7 Written questions
6 Multiple choice questions
- Poor: ionic lattices are rigid and once broken tend to cleave along an entire plane.
- Malleable and ductile: deforming the solid does not change the environment immediately surrounding each metal core
- formed between atoms of comparable radius, where one atom substitutes for the other in the lattice
- Shiny, reflective, lustrous: because electrons move freely throughout the metal. Metals are shiny because of the very strong absorption of light by the delocalised bonding electrons.
- Very Low: due to the strong Coulombic interactions of positive and negative ions arranged in a regular three-dimensional array.
- Metallic mixtures
6 True/False questions
Hardness of an ionic solid → Hard: ionic lattice is strong and rigid
Interstitial Alloy (properties) → interstitial atoms do not appreciably expand the lattice and so density is often substantially increased; interstitial atoms make the lattice more rigid reducing ductility and malleability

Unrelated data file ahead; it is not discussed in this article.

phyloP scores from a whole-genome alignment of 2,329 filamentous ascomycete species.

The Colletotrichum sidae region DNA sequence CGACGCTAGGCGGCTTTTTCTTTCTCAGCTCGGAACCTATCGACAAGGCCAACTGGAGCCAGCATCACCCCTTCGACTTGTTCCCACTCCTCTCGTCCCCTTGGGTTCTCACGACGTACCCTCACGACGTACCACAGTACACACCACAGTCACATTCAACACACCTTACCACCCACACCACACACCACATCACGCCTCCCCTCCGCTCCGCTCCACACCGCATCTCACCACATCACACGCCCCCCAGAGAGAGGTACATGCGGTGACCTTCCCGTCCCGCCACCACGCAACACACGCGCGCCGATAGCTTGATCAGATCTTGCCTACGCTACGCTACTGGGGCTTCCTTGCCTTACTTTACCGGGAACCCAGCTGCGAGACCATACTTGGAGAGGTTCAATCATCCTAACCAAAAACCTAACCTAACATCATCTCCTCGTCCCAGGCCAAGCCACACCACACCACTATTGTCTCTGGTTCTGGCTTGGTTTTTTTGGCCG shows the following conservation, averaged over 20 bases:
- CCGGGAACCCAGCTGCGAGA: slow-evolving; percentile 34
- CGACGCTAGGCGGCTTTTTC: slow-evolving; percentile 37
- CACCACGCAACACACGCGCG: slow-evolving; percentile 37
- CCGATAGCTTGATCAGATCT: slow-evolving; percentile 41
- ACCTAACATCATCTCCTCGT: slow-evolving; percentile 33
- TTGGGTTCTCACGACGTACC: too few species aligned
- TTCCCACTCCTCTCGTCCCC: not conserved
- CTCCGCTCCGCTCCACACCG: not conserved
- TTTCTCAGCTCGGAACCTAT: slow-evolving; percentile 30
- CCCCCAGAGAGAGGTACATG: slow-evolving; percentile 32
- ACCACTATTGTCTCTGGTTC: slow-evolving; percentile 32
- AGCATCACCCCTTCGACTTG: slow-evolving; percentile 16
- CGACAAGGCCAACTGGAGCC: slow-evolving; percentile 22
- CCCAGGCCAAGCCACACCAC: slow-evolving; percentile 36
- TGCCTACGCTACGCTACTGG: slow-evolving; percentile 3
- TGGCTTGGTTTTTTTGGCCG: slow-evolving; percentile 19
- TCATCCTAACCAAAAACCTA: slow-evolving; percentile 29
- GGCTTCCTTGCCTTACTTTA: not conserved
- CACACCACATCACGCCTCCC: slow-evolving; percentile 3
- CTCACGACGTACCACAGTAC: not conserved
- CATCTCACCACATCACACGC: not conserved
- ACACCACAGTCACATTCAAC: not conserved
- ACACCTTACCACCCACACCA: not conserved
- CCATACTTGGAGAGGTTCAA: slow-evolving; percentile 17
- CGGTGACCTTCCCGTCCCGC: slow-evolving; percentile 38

Substitutional Alloy (properties) → density is usually between that of the component metals; alloy remains malleable and ductile
Water solubility of an ionic solid → Soluble: the charged ions interact with the dipoles on the water molecules.
Interstitial Alloy (definition) → formed between atoms of different radius, where the smaller atoms fill the interstitial spaces between the larger atoms
Conductivity of alloys → Good: alloys usually retain a sea of mobile electrons (delocalized covalent bonds) and so remain conducting (for both HEAT and ELECTRICITY)